It is not about being right; it is about how we treat people when they are wrong.

I hope that this does not read as too much of a ramble and I would be fascinated to have people’s thoughts on this subject. I look forward to your replies.


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Burdens 2

I should not be surprised that I have a burden. Jesus tells us that, when we come to faith in him, we will have to pick up our burdensome cross in imitation of him and follow to the same place where he is going. “Whoever wants to be my disciple must deny themselves and take up their cross daily and follow me” (Luke 9:23), and more, “whoever does not carry their cross and follow me cannot be my disciple” (Luke 14:27).

Having a burden to carry is an integral part of being a disciple of Jesus. If one does not have a burden then I would say there is something wrong with one’s discipleship. Further, when one has a calling to leadership or responsibility (and leadership can be of many different types other than church leadership) the sense of the burden one carries is only increased.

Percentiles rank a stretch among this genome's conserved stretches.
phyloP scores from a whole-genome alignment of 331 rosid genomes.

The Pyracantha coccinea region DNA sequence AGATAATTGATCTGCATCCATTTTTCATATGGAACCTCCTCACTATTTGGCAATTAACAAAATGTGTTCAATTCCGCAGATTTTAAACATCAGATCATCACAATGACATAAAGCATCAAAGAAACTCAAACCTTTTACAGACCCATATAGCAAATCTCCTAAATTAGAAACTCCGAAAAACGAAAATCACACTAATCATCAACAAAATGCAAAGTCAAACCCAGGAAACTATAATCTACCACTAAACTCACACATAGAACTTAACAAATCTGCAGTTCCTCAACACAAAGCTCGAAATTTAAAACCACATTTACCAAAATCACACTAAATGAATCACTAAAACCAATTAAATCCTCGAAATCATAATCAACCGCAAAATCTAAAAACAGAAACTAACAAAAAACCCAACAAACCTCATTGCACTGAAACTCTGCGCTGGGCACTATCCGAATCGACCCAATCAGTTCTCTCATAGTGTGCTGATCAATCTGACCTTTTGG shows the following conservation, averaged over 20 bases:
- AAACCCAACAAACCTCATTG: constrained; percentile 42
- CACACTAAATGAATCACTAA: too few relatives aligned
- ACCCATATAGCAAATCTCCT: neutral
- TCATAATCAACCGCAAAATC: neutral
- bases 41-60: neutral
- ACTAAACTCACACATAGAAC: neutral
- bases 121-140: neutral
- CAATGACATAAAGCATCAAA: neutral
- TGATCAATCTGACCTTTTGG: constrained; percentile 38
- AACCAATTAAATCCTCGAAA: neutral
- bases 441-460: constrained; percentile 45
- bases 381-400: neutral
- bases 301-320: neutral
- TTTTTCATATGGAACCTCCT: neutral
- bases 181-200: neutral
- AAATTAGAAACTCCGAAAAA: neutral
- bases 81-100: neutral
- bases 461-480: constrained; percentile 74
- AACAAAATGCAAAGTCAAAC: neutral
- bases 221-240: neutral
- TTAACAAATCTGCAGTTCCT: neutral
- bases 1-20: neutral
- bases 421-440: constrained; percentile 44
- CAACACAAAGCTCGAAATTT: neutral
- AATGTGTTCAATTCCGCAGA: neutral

And so here I am… both carrying a burden and called to contentedness. They seem to be incompatible, yet the Bible tells me that both burden and content are a part of what it is to be a mature disciple of Jesus. The truth is this… burden and contentment are only really compatible when we are close to God.